4) What does work-life balance mean to you and how do you work to achieve that goal?

Work life balance means not dedicating all your time to work at the detriment to your health or relationships. All of these areas are important and whilst you can let one slip in the short term, say for a deadline, long term they all need to be nourished in order for you to live a happy and healthy life. 

I balance my life with my work by making sure everything is scheduled in my diary and trying to limit wasted time. When I am at the gym, instead of wasting time on my phone, I will be fully committed to my workout so that I finish it in less time.

Same with work, I fully focus on one task at a time and work out exactly what needs to be done so I don’t waste time procrastinating. It is amazing the amount of time we lose searching for interest or playing on my phone. If you cut this out, you can get so much more done in less time, making it easier to balance work and life.

5) In the past 12 months, have you started or stopped any routines or habits to change your life?

During periods of uncertainty, routines can really help as they provide structure to your day and provide some calm amongst the chaos. I already had my morning and bedtime routines but working from home more did allow me to put more structure into my day with regards to building my business. 

The challenges of lockdowns made me realise just how important our health and mental wellbeing is so it gave me the motivation to build my online portal, this is an online resource which has everything I believe you would need to help with stress, anxiety as well as boosting performance and beating procrastination.

Businesses can sign up and make this accessible for all their employees to access whenever they need it. I hope that it can help to improve the mental and physical wellbeing of many employees in the future.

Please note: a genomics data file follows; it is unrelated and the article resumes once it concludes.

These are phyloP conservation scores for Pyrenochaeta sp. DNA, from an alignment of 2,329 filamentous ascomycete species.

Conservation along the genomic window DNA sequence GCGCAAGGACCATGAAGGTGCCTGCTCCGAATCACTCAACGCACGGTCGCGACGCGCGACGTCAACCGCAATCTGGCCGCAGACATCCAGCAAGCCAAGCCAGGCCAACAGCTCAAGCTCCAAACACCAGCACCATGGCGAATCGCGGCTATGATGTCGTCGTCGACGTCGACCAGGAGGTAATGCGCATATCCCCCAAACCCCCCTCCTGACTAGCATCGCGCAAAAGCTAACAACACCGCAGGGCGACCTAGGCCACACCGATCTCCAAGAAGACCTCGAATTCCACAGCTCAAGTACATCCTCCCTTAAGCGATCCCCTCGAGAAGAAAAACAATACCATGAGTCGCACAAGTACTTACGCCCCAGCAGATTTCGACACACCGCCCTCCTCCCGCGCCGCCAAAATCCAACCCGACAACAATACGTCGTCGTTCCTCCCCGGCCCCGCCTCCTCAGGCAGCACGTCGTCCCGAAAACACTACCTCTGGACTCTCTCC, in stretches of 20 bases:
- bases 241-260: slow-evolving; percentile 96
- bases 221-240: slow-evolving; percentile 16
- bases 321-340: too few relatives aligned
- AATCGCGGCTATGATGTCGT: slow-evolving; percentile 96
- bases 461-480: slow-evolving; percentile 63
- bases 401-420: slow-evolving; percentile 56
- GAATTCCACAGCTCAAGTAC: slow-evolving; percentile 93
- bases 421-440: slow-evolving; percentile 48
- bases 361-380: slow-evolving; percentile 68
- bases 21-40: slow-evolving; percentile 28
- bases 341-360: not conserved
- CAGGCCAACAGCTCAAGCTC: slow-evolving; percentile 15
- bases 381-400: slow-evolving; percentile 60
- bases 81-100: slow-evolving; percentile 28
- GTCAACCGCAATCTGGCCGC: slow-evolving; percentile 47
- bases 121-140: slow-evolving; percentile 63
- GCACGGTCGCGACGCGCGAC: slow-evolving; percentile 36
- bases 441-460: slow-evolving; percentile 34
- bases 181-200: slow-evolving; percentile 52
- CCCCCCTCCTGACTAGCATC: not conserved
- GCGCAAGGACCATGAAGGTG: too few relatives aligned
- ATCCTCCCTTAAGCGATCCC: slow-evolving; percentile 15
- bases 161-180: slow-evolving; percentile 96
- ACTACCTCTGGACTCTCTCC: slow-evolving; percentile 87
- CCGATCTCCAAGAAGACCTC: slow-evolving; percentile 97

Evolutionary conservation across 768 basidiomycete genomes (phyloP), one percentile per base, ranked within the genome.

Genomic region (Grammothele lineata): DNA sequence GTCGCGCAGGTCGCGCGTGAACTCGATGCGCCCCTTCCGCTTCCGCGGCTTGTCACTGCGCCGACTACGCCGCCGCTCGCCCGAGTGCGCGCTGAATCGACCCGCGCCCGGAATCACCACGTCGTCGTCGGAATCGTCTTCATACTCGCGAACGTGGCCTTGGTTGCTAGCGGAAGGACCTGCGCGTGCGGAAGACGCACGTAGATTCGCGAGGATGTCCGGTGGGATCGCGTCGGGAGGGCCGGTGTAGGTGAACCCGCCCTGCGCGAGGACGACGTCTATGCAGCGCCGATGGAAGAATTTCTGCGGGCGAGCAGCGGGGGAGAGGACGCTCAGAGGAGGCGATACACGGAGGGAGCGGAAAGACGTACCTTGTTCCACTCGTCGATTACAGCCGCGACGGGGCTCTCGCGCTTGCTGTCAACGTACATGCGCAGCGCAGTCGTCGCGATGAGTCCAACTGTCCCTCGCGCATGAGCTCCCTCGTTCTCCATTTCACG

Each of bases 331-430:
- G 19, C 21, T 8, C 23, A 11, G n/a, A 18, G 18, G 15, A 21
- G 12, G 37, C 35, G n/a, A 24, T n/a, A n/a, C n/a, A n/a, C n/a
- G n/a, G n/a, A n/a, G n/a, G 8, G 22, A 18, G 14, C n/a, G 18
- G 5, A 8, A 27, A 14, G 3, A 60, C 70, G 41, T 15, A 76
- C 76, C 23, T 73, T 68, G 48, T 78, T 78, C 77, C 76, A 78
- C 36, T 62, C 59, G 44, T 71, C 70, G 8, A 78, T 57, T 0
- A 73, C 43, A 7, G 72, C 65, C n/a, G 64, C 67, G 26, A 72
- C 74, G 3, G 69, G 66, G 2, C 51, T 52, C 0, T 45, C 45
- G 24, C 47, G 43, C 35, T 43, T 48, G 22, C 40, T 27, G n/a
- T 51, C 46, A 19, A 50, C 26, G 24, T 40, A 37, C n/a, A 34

6) Do you have any favourite books, podcasts or newsletters that you’d like to recommend?

I LOVE podcasts, I find them really inspiring and whenever I am lacking in motivation, I find that they help me get back on track. I listen to a mixture of educational ones which I use to increase my knowledge which I then digest and use to educate my clients. Some of my favourites are Dave Asprey at Bulletproof Radio, Found My Fitness, The Genius Life and The Doctor’s Farmacy. 

I am very much into longevity and living well for as long as possible. I don’t believe that as we age, we have to experience the common ailments associated with this which is why I am always reading about how to delay the aging process.

My favourite books about this include Boundless by Ben Greenfield and Superhuman by Dave Asprey. Another favourite is Why We Sleep by Matthew Walker. I must warn you though, after reading that you will be terrified of not getting 8 hours a night! I also read about mindset and improving performance and use the techniques to help my clients up their game.

7) Are there any products, gadgets or apps that you can’t live without?

I love my Oura ring, it is a fitness tracker so I can monitor my well-being. It provides my HRV balance which is a sign of how well I have recovered from the previous day.

As someone who is more likely to over exercise than under exercise, it’s good for me to see if I should be taking it easy.

I also couldn’t live without my red light, it really helps in the morning with waking up, especially in the dark winter mornings. But it has also really helped with an ongoing hamstring injury that I have been suffering with.

8) If you could read an interview about work-life balance by anyone, who would that be?  

Liz Earle, she has sold a successful business as well as launching a new one whilst raising two children as a single parent. I know that she prioritises health so I would be intrigued to hear how she does so. 

9) Do you have any last thoughts on work, life or balance that you’d like to share with our readers?

I would like to encourage anyone not prioritising their health to make it a priority. Our immune systems are more important than ever at the moment and for those that feel they don’t have the time, I would like to assure them that by exercising and eating better, they will have more energy, focus and be so much more productive that in the longer term it will give them more time whilst also making them feel so much better.

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About Author

Hey there! I'm Hao, the Editor-in-Chief at Balance the Grind. We’re on a mission to showcase healthy work-life balance through interesting stories from people all over the world, in different careers and lifestyles.